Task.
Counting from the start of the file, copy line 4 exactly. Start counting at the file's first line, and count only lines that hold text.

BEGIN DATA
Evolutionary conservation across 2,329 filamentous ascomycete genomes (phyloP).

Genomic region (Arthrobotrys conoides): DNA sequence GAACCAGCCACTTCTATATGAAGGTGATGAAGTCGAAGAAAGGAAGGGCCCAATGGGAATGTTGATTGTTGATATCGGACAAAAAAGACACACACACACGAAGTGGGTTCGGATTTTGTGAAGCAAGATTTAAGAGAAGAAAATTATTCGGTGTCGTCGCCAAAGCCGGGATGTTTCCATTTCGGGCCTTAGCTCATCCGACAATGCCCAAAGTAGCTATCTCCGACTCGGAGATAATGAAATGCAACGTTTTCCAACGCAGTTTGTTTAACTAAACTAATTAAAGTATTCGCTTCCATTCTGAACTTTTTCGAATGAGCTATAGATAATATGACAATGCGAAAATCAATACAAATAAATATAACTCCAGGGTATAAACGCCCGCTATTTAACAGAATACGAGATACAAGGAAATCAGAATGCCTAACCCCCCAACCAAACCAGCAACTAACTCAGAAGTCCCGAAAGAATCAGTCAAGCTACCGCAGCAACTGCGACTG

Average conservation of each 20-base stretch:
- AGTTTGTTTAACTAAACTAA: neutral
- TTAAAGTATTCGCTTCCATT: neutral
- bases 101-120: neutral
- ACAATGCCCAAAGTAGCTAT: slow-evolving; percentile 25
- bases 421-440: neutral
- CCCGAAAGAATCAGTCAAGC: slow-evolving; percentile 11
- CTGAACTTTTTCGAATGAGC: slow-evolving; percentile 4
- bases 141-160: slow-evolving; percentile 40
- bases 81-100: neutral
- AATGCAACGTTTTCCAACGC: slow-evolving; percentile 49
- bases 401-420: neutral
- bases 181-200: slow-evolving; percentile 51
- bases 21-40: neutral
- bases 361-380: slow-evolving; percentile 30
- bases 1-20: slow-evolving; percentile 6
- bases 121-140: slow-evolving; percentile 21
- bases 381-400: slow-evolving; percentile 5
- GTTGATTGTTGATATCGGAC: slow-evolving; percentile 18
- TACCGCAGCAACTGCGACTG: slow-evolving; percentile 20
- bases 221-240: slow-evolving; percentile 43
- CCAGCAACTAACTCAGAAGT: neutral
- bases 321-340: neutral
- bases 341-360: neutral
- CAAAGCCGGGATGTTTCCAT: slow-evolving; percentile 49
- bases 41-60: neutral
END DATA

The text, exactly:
- AGTTTGTTTAACTAAACTAA: neutral